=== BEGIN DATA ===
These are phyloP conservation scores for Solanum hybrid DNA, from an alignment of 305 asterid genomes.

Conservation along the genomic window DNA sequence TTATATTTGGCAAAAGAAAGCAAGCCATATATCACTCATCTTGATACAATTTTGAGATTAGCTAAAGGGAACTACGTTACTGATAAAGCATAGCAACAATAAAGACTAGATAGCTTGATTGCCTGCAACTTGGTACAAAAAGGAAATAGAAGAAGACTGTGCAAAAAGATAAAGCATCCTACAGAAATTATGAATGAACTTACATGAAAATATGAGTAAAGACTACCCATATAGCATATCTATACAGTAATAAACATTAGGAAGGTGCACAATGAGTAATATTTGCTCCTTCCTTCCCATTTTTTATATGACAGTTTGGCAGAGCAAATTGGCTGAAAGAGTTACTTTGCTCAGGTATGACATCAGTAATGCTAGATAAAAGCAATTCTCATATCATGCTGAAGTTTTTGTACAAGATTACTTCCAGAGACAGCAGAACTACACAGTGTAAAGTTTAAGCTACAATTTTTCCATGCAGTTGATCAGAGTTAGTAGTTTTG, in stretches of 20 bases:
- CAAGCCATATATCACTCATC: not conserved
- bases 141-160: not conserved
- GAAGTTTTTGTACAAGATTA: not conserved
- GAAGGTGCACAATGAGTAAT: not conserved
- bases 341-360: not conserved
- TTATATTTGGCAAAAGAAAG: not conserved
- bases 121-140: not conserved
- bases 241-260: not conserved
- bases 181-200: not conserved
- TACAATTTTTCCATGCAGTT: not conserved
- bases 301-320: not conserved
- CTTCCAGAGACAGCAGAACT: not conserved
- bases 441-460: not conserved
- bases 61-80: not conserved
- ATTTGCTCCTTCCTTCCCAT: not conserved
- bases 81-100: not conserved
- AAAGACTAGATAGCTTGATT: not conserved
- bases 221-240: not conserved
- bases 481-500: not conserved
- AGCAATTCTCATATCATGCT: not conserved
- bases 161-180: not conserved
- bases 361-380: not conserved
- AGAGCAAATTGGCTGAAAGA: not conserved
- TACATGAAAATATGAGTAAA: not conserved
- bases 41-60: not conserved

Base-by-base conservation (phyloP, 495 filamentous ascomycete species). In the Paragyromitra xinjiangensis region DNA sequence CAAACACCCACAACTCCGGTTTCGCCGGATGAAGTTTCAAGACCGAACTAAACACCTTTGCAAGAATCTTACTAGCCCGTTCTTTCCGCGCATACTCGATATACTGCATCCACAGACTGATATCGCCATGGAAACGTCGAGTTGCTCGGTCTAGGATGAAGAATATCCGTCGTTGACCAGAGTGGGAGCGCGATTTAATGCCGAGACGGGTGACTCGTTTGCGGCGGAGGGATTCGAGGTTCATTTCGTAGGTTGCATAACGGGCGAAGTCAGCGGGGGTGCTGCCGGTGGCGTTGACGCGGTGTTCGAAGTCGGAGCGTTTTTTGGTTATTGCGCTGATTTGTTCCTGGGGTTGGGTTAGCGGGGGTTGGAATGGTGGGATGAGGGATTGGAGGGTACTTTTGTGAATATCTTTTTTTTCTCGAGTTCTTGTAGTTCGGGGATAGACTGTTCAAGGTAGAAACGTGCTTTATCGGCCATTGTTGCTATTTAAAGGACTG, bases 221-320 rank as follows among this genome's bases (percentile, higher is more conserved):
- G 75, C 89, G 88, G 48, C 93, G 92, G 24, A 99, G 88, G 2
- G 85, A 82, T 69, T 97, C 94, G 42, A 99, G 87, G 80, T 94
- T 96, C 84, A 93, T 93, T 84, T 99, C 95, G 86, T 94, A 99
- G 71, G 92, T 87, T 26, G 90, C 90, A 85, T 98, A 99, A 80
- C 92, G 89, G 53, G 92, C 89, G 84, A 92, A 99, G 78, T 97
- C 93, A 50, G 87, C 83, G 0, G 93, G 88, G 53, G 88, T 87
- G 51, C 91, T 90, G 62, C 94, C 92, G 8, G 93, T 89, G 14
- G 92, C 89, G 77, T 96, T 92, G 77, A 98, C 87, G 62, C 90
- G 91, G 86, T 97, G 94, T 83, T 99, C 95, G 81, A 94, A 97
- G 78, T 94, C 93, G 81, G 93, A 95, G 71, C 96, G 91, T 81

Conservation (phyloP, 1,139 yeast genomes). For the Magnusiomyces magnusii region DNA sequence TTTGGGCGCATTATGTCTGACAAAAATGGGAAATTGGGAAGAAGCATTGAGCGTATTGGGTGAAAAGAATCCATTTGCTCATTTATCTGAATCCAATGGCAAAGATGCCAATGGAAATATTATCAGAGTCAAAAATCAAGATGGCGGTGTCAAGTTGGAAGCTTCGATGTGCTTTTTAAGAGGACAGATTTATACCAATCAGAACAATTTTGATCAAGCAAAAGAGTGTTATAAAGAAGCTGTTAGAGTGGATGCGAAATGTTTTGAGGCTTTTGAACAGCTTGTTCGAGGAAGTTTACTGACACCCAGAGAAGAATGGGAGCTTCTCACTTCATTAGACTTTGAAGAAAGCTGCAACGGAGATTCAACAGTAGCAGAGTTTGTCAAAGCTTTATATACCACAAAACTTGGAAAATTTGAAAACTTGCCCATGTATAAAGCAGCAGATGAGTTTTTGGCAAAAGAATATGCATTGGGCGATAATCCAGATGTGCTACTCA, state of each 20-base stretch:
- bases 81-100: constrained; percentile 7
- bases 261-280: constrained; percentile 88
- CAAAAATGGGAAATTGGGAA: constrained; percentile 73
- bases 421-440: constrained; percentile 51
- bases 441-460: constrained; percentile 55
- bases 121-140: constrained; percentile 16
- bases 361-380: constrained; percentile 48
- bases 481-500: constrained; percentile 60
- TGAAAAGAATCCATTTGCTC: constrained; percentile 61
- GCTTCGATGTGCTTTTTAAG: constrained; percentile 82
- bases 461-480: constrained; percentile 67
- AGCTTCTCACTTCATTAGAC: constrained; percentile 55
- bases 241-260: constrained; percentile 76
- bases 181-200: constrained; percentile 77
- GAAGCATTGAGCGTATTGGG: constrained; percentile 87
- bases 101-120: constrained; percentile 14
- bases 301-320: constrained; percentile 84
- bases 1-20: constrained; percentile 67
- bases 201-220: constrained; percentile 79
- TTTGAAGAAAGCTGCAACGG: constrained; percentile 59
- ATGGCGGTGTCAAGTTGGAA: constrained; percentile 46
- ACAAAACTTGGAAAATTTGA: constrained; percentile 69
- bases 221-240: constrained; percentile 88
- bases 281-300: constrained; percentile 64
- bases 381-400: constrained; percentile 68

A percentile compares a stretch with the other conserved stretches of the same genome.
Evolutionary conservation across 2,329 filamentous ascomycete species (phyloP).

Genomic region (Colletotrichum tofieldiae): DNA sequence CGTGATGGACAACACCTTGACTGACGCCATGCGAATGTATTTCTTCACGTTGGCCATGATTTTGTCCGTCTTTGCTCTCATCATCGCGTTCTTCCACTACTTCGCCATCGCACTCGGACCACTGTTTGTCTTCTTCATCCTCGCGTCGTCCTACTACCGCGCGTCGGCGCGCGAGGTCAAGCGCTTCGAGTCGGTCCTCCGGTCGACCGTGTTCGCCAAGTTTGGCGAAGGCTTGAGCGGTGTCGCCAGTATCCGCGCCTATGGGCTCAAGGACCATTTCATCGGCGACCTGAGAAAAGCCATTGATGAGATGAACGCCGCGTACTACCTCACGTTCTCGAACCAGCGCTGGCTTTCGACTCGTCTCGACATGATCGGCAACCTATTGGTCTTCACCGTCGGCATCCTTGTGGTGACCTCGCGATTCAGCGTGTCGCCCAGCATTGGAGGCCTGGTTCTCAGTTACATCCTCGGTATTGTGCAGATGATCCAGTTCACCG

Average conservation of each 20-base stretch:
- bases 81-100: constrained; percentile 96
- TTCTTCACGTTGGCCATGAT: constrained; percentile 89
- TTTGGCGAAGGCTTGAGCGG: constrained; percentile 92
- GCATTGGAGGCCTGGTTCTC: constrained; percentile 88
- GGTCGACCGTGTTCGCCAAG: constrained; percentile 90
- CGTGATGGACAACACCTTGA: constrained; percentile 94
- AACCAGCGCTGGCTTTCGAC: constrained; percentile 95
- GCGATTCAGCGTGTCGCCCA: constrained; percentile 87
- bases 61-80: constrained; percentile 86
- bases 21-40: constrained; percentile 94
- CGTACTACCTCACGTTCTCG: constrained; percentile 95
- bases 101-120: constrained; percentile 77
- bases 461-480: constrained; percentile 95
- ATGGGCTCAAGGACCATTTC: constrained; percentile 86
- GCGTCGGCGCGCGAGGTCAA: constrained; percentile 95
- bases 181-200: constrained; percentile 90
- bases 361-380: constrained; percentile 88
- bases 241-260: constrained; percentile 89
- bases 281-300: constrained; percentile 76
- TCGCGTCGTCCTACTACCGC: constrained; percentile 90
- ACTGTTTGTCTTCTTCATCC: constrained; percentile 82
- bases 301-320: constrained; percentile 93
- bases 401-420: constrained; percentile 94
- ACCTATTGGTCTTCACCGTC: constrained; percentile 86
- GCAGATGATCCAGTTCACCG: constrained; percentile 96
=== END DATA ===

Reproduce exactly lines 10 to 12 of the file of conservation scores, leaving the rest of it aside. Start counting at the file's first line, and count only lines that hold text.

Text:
- bases 241-260: not conserved
- bases 181-200: not conserved
- TACAATTTTTCCATGCAGTT: not conserved